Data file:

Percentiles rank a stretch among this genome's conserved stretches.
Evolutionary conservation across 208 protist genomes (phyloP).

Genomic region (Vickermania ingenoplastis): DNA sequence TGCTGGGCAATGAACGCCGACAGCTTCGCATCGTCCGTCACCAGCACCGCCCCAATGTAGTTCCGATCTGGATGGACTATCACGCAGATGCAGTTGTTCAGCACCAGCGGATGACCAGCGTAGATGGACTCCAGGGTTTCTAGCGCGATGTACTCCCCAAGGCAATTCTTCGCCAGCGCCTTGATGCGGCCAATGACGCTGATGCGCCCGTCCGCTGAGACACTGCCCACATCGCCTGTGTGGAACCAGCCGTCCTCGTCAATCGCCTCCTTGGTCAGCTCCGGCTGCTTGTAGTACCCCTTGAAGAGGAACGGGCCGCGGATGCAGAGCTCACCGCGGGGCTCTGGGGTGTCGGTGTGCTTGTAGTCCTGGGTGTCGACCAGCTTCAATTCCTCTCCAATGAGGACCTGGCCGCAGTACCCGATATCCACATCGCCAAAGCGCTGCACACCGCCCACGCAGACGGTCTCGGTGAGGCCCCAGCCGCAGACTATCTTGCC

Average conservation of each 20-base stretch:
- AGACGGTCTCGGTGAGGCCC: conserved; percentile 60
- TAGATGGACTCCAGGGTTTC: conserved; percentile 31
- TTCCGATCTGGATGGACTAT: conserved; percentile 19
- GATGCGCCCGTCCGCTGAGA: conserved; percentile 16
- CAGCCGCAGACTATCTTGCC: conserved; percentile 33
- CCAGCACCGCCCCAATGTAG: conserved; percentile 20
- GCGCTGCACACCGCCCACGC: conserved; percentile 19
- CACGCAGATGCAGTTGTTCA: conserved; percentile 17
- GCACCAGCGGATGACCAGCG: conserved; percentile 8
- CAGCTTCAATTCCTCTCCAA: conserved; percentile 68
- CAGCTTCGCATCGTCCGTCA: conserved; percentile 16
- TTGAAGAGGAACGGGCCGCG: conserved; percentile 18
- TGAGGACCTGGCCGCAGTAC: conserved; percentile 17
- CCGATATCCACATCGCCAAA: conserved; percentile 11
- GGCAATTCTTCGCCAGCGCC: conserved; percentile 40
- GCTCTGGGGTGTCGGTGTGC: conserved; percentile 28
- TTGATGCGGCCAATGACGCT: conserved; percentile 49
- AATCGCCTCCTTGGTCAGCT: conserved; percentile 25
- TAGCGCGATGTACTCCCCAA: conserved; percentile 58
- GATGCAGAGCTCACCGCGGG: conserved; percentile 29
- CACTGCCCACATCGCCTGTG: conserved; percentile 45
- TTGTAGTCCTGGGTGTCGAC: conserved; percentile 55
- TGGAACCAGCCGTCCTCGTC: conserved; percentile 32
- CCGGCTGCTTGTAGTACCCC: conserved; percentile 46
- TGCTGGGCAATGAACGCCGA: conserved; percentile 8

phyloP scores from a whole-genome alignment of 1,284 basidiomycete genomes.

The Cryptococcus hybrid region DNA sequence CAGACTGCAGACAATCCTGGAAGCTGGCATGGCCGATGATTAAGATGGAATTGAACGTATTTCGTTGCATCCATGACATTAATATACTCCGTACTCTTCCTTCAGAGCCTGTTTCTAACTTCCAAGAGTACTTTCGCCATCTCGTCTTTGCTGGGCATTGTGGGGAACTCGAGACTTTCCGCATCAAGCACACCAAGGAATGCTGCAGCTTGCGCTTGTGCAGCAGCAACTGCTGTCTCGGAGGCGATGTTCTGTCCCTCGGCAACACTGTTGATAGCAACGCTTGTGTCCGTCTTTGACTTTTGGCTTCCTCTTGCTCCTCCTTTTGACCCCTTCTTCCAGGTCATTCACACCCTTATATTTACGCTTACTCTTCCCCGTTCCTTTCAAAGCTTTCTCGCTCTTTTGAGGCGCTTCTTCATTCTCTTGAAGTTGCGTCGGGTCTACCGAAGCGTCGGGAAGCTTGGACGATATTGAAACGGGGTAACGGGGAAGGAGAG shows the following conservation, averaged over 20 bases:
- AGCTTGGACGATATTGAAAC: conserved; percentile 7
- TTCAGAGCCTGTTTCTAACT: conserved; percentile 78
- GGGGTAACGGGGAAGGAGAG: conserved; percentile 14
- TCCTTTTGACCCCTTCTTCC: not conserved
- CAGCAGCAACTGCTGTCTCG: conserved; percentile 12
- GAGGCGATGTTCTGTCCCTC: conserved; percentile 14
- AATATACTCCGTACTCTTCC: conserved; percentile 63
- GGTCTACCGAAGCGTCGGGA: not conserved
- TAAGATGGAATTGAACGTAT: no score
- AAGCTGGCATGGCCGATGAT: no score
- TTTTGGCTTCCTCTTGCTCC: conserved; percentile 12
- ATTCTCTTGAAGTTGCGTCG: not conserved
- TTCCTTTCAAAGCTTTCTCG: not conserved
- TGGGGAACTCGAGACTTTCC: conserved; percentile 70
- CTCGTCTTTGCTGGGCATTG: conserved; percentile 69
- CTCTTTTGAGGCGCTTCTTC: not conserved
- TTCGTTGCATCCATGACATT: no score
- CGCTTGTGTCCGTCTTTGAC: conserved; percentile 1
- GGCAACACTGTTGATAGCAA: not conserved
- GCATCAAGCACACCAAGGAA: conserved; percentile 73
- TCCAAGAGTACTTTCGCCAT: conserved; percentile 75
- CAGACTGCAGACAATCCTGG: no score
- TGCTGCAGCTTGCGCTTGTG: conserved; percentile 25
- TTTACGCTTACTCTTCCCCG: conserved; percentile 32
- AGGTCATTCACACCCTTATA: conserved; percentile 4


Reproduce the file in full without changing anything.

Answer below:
Percentiles rank a stretch among this genome's conserved stretches.
Evolutionary conservation across 208 protist genomes (phyloP).

Genomic region (Vickermania ingenoplastis): DNA sequence TGCTGGGCAATGAACGCCGACAGCTTCGCATCGTCCGTCACCAGCACCGCCCCAATGTAGTTCCGATCTGGATGGACTATCACGCAGATGCAGTTGTTCAGCACCAGCGGATGACCAGCGTAGATGGACTCCAGGGTTTCTAGCGCGATGTACTCCCCAAGGCAATTCTTCGCCAGCGCCTTGATGCGGCCAATGACGCTGATGCGCCCGTCCGCTGAGACACTGCCCACATCGCCTGTGTGGAACCAGCCGTCCTCGTCAATCGCCTCCTTGGTCAGCTCCGGCTGCTTGTAGTACCCCTTGAAGAGGAACGGGCCGCGGATGCAGAGCTCACCGCGGGGCTCTGGGGTGTCGGTGTGCTTGTAGTCCTGGGTGTCGACCAGCTTCAATTCCTCTCCAATGAGGACCTGGCCGCAGTACCCGATATCCACATCGCCAAAGCGCTGCACACCGCCCACGCAGACGGTCTCGGTGAGGCCCCAGCCGCAGACTATCTTGCC

Average conservation of each 20-base stretch:
- AGACGGTCTCGGTGAGGCCC: conserved; percentile 60
- TAGATGGACTCCAGGGTTTC: conserved; percentile 31
- TTCCGATCTGGATGGACTAT: conserved; percentile 19
- GATGCGCCCGTCCGCTGAGA: conserved; percentile 16
- CAGCCGCAGACTATCTTGCC: conserved; percentile 33
- CCAGCACCGCCCCAATGTAG: conserved; percentile 20
- GCGCTGCACACCGCCCACGC: conserved; percentile 19
- CACGCAGATGCAGTTGTTCA: conserved; percentile 17
- GCACCAGCGGATGACCAGCG: conserved; percentile 8
- CAGCTTCAATTCCTCTCCAA: conserved; percentile 68
- CAGCTTCGCATCGTCCGTCA: conserved; percentile 16
- TTGAAGAGGAACGGGCCGCG: conserved; percentile 18
- TGAGGACCTGGCCGCAGTAC: conserved; percentile 17
- CCGATATCCACATCGCCAAA: conserved; percentile 11
- GGCAATTCTTCGCCAGCGCC: conserved; percentile 40
- GCTCTGGGGTGTCGGTGTGC: conserved; percentile 28
- TTGATGCGGCCAATGACGCT: conserved; percentile 49
- AATCGCCTCCTTGGTCAGCT: conserved; percentile 25
- TAGCGCGATGTACTCCCCAA: conserved; percentile 58
- GATGCAGAGCTCACCGCGGG: conserved; percentile 29
- CACTGCCCACATCGCCTGTG: conserved; percentile 45
- TTGTAGTCCTGGGTGTCGAC: conserved; percentile 55
- TGGAACCAGCCGTCCTCGTC: conserved; percentile 32
- CCGGCTGCTTGTAGTACCCC: conserved; percentile 46
- TGCTGGGCAATGAACGCCGA: conserved; percentile 8

phyloP scores from a whole-genome alignment of 1,284 basidiomycete genomes.

The Cryptococcus hybrid region DNA sequence CAGACTGCAGACAATCCTGGAAGCTGGCATGGCCGATGATTAAGATGGAATTGAACGTATTTCGTTGCATCCATGACATTAATATACTCCGTACTCTTCCTTCAGAGCCTGTTTCTAACTTCCAAGAGTACTTTCGCCATCTCGTCTTTGCTGGGCATTGTGGGGAACTCGAGACTTTCCGCATCAAGCACACCAAGGAATGCTGCAGCTTGCGCTTGTGCAGCAGCAACTGCTGTCTCGGAGGCGATGTTCTGTCCCTCGGCAACACTGTTGATAGCAACGCTTGTGTCCGTCTTTGACTTTTGGCTTCCTCTTGCTCCTCCTTTTGACCCCTTCTTCCAGGTCATTCACACCCTTATATTTACGCTTACTCTTCCCCGTTCCTTTCAAAGCTTTCTCGCTCTTTTGAGGCGCTTCTTCATTCTCTTGAAGTTGCGTCGGGTCTACCGAAGCGTCGGGAAGCTTGGACGATATTGAAACGGGGTAACGGGGAAGGAGAG shows the following conservation, averaged over 20 bases:
- AGCTTGGACGATATTGAAAC: conserved; percentile 7
- TTCAGAGCCTGTTTCTAACT: conserved; percentile 78
- GGGGTAACGGGGAAGGAGAG: conserved; percentile 14
- TCCTTTTGACCCCTTCTTCC: not conserved
- CAGCAGCAACTGCTGTCTCG: conserved; percentile 12
- GAGGCGATGTTCTGTCCCTC: conserved; percentile 14
- AATATACTCCGTACTCTTCC: conserved; percentile 63
- GGTCTACCGAAGCGTCGGGA: not conserved
- TAAGATGGAATTGAACGTAT: no score
- AAGCTGGCATGGCCGATGAT: no score
- TTTTGGCTTCCTCTTGCTCC: conserved; percentile 12
- ATTCTCTTGAAGTTGCGTCG: not conserved
- TTCCTTTCAAAGCTTTCTCG: not conserved
- TGGGGAACTCGAGACTTTCC: conserved; percentile 70
- CTCGTCTTTGCTGGGCATTG: conserved; percentile 69
- CTCTTTTGAGGCGCTTCTTC: not conserved
- TTCGTTGCATCCATGACATT: no score
- CGCTTGTGTCCGTCTTTGAC: conserved; percentile 1
- GGCAACACTGTTGATAGCAA: not conserved
- GCATCAAGCACACCAAGGAA: conserved; percentile 73
- TCCAAGAGTACTTTCGCCAT: conserved; percentile 75
- CAGACTGCAGACAATCCTGG: no score
- TGCTGCAGCTTGCGCTTGTG: conserved; percentile 25
- TTTACGCTTACTCTTCCCCG: conserved; percentile 32
- AGGTCATTCACACCCTTATA: conserved; percentile 4